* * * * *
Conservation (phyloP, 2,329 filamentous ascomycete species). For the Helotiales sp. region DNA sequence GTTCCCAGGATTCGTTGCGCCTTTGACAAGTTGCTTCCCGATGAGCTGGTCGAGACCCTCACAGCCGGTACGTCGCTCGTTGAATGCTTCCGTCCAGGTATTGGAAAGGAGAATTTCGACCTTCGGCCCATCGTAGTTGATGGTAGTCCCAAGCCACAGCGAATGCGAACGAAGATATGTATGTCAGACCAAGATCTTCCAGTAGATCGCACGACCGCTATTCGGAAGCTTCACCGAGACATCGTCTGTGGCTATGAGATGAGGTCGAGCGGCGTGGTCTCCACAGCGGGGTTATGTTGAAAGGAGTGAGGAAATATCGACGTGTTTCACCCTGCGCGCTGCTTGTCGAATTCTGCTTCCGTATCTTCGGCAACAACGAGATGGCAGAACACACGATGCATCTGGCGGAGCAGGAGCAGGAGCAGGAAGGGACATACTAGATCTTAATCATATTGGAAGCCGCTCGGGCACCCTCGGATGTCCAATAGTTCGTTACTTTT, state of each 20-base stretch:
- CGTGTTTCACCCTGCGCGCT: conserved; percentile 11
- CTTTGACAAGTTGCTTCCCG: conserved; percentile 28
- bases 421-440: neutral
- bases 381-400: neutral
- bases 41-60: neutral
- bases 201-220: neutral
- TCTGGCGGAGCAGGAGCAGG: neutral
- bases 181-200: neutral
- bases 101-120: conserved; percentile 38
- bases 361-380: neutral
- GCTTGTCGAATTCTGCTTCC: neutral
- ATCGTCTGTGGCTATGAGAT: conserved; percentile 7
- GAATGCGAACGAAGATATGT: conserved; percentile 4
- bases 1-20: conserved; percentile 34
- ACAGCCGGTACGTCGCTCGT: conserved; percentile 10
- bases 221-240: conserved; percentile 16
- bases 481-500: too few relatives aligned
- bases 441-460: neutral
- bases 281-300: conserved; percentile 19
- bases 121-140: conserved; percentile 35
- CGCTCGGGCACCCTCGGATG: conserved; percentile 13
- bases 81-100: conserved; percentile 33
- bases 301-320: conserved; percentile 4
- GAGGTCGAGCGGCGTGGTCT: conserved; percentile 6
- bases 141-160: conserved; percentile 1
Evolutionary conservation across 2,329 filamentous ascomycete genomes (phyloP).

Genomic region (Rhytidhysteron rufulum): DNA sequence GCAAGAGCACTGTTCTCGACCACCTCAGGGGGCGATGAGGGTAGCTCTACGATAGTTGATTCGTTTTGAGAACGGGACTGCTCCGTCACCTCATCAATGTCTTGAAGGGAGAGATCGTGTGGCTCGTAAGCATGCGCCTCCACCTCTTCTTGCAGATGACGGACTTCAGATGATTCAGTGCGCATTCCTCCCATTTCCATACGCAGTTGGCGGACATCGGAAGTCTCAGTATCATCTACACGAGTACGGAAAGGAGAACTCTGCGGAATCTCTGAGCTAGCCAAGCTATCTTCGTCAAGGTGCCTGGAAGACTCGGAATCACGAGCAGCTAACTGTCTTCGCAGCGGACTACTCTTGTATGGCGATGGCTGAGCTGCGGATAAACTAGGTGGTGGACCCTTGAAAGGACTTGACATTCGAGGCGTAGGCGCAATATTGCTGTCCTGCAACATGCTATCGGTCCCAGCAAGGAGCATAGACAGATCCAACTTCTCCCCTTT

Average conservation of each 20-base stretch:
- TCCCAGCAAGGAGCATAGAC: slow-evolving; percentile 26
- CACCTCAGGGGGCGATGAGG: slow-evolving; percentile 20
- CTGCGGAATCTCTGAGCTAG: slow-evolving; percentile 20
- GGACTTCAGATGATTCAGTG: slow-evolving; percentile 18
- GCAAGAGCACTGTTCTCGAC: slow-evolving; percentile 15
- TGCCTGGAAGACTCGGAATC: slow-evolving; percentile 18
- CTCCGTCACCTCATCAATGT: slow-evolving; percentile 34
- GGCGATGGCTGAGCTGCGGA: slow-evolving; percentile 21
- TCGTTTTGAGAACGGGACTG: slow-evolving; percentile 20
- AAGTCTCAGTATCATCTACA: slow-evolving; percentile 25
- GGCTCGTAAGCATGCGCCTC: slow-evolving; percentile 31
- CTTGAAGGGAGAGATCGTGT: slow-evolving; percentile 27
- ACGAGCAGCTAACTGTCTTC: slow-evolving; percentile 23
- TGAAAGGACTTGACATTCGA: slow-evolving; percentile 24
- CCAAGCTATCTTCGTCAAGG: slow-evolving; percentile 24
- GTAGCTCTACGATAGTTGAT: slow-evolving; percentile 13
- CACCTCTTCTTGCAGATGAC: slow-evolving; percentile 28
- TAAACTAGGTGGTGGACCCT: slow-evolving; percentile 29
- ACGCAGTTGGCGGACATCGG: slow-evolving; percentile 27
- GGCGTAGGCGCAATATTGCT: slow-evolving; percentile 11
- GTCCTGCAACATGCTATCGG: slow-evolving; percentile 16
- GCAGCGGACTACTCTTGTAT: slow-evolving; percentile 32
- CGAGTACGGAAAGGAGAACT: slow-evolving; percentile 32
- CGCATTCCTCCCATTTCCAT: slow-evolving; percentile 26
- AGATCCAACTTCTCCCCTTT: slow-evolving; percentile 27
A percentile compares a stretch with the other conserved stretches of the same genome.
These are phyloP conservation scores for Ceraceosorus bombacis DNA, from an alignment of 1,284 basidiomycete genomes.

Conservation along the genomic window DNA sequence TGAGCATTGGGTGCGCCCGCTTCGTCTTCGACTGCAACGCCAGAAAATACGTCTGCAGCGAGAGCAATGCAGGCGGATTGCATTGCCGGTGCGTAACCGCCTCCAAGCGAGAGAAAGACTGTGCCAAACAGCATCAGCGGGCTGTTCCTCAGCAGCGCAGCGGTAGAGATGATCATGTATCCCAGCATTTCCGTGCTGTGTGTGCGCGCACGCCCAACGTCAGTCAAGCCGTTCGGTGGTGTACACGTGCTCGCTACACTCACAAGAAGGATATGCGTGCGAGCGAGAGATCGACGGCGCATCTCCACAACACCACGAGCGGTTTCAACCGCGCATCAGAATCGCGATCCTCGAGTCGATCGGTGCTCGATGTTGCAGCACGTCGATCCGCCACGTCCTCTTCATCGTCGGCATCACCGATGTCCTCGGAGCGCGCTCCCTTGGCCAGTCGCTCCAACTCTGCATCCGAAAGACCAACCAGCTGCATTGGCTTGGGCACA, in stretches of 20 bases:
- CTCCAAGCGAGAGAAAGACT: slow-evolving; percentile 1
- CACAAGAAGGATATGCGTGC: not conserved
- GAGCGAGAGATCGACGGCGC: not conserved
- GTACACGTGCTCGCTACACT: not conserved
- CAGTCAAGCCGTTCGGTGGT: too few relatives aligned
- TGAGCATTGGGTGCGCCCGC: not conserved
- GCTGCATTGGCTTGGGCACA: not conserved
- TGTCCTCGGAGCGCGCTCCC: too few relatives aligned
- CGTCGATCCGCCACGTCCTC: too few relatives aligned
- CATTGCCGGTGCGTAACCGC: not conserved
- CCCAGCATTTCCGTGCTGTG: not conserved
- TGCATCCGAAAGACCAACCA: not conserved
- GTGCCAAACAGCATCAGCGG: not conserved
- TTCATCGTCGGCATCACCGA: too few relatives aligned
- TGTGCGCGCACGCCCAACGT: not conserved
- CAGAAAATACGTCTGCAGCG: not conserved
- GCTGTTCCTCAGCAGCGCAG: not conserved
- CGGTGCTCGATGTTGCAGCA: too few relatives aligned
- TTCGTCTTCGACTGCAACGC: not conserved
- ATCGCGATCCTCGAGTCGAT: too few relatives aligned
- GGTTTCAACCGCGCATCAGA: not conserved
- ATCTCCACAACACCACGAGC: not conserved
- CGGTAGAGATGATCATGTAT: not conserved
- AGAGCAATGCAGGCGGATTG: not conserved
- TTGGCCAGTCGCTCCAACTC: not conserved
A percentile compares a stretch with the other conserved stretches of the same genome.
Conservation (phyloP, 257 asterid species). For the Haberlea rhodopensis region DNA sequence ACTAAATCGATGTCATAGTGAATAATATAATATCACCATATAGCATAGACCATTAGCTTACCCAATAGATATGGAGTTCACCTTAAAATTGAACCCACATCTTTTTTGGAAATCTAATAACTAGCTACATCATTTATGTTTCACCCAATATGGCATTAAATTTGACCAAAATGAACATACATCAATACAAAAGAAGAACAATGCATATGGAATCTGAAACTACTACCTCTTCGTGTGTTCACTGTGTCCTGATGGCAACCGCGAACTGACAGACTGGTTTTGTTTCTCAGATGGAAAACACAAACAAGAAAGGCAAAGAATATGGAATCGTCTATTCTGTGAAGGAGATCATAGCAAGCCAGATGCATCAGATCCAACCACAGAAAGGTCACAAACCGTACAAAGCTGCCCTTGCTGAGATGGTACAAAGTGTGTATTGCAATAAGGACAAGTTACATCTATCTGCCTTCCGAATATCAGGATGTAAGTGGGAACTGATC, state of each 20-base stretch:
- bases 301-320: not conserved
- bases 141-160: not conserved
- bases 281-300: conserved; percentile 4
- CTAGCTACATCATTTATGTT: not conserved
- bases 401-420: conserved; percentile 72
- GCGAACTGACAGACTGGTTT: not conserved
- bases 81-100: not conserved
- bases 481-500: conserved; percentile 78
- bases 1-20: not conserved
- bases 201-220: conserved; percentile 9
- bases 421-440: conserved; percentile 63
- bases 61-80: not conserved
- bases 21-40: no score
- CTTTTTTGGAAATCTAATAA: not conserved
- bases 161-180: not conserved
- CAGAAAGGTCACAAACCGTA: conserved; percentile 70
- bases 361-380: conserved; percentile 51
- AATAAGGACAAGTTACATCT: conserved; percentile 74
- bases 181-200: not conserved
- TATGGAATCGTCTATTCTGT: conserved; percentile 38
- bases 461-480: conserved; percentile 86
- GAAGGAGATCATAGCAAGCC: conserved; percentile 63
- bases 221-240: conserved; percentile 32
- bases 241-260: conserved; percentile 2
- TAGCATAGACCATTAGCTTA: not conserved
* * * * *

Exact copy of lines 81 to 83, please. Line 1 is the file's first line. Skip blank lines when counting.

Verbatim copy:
- AGAGCAATGCAGGCGGATTG: not conserved
- TTGGCCAGTCGCTCCAACTC: not conserved
A percentile compares a stretch with the other conserved stretches of the same genome.